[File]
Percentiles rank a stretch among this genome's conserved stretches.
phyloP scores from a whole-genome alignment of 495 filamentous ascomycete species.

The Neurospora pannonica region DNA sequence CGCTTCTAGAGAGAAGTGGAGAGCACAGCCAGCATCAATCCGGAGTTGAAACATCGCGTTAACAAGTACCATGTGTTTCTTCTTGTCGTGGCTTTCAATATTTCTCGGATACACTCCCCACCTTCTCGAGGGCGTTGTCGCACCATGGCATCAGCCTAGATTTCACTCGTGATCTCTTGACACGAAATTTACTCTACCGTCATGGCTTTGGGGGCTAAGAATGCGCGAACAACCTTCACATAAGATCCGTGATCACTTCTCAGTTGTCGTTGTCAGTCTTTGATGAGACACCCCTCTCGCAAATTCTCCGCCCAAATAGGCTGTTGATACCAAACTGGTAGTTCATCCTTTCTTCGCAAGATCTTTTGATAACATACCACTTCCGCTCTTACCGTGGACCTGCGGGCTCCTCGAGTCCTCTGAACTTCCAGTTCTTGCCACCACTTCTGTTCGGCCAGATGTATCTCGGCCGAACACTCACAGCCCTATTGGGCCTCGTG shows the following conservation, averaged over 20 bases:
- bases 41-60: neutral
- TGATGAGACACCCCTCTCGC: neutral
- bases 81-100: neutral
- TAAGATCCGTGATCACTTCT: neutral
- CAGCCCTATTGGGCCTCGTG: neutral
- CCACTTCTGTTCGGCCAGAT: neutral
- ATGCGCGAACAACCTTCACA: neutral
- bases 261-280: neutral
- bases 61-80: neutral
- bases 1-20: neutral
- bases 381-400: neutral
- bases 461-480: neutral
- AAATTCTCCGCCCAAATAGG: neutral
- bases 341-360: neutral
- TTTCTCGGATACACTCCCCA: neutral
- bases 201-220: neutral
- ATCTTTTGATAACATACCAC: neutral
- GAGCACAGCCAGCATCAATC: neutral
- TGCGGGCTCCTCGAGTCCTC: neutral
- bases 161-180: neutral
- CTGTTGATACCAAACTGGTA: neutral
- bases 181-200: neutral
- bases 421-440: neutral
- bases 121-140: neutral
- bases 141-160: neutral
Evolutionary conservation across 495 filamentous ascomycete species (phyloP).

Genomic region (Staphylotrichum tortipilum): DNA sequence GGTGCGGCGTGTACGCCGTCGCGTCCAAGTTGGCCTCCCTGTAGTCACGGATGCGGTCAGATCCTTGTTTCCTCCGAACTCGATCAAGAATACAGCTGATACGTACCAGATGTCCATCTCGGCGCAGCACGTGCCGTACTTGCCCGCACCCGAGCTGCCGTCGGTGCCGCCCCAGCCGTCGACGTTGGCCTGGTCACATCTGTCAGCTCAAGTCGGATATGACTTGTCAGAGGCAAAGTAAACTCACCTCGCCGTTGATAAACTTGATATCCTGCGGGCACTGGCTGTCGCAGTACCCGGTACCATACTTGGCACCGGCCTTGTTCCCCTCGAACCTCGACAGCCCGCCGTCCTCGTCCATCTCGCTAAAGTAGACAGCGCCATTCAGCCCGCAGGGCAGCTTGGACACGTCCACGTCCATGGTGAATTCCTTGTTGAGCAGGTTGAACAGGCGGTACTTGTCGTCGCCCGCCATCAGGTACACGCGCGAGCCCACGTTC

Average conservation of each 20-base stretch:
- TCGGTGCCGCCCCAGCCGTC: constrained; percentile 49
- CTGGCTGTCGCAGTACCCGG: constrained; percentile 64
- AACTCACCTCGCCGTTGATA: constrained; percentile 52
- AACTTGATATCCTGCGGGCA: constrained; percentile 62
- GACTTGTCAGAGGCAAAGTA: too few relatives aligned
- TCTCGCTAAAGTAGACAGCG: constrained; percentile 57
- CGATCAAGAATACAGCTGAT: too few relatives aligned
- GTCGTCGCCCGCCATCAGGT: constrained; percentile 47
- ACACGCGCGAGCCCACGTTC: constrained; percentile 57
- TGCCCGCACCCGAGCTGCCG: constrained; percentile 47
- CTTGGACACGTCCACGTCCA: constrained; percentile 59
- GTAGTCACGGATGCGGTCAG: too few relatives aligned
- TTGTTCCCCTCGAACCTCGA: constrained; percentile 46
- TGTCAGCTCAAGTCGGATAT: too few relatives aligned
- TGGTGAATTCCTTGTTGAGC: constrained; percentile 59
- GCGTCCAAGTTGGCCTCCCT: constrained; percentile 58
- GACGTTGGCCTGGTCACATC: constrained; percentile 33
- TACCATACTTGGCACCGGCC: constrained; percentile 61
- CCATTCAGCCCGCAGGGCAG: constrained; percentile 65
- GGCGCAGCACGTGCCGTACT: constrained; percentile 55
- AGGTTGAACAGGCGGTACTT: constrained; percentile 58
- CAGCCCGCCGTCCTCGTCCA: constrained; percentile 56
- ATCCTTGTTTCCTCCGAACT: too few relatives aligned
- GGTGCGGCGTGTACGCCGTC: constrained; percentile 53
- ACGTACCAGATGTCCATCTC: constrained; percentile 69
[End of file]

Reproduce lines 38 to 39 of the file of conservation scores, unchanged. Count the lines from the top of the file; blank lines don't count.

- CGATCAAGAATACAGCTGAT: too few relatives aligned
- GTCGTCGCCCGCCATCAGGT: constrained; percentile 47